This morning it said that Spirit of Discovery cruise sales “continue to meet our ambitious plan” with more than 64 per cent of our sales target for the first 19 cruises already achieved at attractive rates. And, in insurance, customer numbers are back to H1 2017 levels driven by a 19 per cent increase in Motor and Home new business.
But underlying pre-tax profit fell 3.7 per cent, to £106.8m, because of the need to invest in new business, higher than expected customer acquisition costs in “a challenging insurance market” and a decline in the written to earned insurance adjustment.
- Motor and home insurance new business up 19 per cent
- Retail broking written profits down 6.2 per cent lower at £63.4m, reflecting investment
- Expenses down from £126m to £120m
Bottom line: Underlying pre-tax profit down 3.7 per cent to £106.8m; reported pre-tax profit up 3.2 per cent to £109.0m due to a £2.2m positive movement in the fair value of derivatives.
As the City expected? UBS analysts had expected a 5 per cent year-on-year decline in profit to £98m.
What was said: Chief executive Lance Batchelor said, “At the end of last year, we announced our intention to invest in new customer acquisition. I am pleased to report significant progress in the first half of the year. Our retail broking policy count is back to the levels seen in the first half of 2017, despite a more competitive pricing landscape.”
OQ verdict: Saga’s shares have still not recovered from December’s profit warning, when the company said it would be hit by tough trading in its insurance business and the collapse of Monarch Airlines. In response, Saga said that it would cut prices to pull new customers in. Today’s results show the effect of this on new business — but it may take longer for the shares to respond.
IG Group CEO departure
IG Group, Europe’s largest online trading platform, has unexpectedly announced that chief executive Peter Hetherington will stand down “with immediate effect”, even though it has not found a successor. But Mr Hetherington will continue to be employed by IG until the end of its financial year to “help with the transition” to a new boss it has not even identified.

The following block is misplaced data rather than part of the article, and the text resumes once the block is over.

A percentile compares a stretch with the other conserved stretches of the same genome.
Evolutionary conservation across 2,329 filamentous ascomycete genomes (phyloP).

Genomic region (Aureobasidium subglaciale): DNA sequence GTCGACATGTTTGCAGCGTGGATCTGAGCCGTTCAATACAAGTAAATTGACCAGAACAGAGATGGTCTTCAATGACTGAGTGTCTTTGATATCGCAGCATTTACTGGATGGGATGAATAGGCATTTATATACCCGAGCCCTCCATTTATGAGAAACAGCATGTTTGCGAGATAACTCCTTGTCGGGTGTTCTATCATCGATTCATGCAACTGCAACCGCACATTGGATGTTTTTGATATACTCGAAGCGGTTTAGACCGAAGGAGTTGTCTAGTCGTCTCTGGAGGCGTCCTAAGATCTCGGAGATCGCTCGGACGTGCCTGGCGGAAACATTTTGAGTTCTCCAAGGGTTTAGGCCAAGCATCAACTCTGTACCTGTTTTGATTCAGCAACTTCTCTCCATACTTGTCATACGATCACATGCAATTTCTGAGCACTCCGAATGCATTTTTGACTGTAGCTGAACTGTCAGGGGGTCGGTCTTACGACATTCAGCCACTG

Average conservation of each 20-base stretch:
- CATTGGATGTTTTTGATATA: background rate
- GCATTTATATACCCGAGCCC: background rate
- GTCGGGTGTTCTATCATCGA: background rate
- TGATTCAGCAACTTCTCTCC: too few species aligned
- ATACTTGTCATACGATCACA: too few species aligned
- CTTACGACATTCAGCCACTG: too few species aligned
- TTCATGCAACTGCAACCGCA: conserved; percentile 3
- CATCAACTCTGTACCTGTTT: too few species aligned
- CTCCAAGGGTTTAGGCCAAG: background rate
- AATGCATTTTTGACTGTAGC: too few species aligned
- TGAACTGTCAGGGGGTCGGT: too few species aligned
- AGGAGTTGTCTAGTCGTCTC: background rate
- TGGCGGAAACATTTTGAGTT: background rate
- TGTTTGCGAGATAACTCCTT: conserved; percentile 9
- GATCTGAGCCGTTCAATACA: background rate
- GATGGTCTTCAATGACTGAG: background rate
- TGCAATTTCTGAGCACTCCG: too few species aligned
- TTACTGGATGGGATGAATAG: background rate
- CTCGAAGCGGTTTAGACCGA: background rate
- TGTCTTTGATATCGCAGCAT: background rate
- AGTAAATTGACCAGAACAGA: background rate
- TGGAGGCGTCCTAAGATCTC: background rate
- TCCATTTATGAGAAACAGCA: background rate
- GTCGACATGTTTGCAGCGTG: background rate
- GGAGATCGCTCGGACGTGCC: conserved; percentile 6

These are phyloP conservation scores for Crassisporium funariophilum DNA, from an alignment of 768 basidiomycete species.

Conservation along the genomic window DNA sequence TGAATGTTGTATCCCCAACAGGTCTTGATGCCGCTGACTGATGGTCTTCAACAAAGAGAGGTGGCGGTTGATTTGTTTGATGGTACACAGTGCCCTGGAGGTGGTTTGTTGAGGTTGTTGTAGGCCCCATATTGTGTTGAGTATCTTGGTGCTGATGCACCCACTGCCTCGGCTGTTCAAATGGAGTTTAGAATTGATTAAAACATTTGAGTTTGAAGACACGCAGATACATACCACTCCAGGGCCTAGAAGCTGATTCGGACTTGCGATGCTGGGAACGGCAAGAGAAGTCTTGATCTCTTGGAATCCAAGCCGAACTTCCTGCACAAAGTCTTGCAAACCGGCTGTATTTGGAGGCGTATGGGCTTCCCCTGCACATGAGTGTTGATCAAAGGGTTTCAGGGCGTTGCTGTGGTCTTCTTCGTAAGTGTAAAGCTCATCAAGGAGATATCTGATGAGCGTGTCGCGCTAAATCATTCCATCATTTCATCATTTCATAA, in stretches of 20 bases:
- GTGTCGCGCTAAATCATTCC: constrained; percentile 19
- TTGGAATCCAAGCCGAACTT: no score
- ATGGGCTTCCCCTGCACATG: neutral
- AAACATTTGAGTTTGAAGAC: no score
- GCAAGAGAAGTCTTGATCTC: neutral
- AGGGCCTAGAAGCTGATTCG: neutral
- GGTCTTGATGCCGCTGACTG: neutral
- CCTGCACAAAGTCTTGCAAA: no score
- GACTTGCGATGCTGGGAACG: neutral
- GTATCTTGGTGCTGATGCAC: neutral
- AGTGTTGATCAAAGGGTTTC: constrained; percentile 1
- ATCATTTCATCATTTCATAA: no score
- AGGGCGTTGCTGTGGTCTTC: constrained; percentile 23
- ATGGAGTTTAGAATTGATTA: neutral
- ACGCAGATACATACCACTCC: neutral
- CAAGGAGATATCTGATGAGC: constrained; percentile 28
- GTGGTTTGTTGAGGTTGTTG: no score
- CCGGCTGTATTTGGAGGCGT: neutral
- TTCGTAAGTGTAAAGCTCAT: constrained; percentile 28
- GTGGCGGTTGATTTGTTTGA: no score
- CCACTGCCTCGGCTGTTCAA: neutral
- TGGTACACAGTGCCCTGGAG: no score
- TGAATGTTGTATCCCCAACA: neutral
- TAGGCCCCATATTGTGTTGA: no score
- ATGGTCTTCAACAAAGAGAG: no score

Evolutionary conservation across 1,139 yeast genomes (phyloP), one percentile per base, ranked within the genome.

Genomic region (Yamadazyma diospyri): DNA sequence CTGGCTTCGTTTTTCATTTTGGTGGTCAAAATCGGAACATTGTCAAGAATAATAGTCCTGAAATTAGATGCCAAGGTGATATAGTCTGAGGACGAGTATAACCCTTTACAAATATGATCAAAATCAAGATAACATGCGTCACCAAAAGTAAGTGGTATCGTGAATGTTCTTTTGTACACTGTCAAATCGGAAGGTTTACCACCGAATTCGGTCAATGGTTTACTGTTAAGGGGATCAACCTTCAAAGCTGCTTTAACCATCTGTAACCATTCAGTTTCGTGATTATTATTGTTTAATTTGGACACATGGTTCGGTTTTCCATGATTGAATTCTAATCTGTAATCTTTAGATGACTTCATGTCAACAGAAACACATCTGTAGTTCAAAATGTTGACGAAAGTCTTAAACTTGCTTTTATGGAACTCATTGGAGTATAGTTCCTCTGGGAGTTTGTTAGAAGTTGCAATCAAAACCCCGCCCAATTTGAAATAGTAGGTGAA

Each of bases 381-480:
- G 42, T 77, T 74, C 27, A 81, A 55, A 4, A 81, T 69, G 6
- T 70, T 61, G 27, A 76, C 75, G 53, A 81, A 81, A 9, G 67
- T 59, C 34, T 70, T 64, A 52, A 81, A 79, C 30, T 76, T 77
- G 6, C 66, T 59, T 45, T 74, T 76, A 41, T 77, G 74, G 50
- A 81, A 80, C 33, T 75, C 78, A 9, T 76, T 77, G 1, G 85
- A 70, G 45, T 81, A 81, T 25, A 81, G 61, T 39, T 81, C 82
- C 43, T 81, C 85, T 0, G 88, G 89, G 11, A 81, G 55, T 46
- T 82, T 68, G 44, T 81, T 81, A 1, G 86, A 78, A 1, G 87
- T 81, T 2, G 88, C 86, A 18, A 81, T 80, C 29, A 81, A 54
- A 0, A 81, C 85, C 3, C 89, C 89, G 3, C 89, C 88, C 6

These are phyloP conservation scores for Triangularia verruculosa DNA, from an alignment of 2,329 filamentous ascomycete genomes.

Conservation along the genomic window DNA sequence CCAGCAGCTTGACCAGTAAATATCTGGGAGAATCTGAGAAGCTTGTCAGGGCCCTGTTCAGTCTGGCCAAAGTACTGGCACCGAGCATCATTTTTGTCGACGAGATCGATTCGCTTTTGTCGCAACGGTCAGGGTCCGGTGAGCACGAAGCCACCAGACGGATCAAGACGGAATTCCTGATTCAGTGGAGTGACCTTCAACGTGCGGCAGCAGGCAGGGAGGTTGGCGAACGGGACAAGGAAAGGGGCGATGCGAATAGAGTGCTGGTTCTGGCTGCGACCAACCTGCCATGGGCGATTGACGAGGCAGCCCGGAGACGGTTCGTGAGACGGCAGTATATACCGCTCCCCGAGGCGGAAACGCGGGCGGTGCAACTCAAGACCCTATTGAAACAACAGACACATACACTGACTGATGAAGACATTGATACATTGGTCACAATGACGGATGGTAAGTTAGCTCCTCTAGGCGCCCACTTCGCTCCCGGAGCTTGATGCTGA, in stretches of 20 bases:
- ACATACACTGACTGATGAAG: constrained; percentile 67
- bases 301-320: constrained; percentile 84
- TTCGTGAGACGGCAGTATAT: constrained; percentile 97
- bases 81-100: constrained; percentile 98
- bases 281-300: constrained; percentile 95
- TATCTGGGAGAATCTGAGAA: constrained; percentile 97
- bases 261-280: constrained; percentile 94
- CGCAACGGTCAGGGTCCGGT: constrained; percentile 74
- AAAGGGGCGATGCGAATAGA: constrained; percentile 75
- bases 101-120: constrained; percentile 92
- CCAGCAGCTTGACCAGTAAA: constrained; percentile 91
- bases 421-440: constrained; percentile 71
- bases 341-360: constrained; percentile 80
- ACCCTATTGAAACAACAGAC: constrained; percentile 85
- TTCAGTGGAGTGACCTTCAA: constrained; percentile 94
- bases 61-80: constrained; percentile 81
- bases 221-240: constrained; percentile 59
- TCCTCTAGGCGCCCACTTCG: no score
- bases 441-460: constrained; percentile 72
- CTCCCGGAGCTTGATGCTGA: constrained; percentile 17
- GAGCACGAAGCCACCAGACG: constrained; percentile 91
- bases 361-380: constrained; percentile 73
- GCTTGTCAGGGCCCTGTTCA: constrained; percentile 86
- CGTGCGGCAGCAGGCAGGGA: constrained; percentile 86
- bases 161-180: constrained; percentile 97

- New European rules limiting the leverage IG’s clients can use for their trades
Bottom line: IG is worried about shareholder support after regulatory hits to revenues and its share price.
As the City expected? Clearly not. You don’t have a CEO step down immediately with no successor in place under a normal succession plan.
What was said: Chairman Andy Green said Mr Hetherington “had successfully steered the company through an unprecedented period of regulatory uncertainty whilst delivering strong earnings and profits growth”.
OQ verdict: Some clue as to what has gone on at IG is provided by this paragraph: “The Company has been considering . . . the leadership characteristics it needs for the next stage of its development. The Board has focused on finding a CEO with wide global experience of the broader financial sector who can develop the business using . . . product innovation as a base.”
Today’s Lombard column focuses on the AA’s 64 per cent drop in profit:
Time of arrival: some point in the latter part of the century / Well, in fairness, the coach did throw a wheel / Because the lane was rutted and the axle weak / And why is that? Because . . . none be spent on . . . mending the tracks.
So observed William Shakespeare in 1600, on the way to Stratford. Well, in actual fact, so observed comedian David Mitchell in Shakespearean sitcom Upstart Crow at 20:30 on BBC Two. But the lines only serve to demonstrate the eternal problem of potholes — and explain why travellers in the West Midlands were still grumbling about the time of arrival of AA mechanics in 2018.
Read the rest of today’s Lombard column here.
FT Opening Quote, with commentary by Matthew Vincent, is your early Square Mile briefing. You can receive it by email at 8am every morning by signing up here.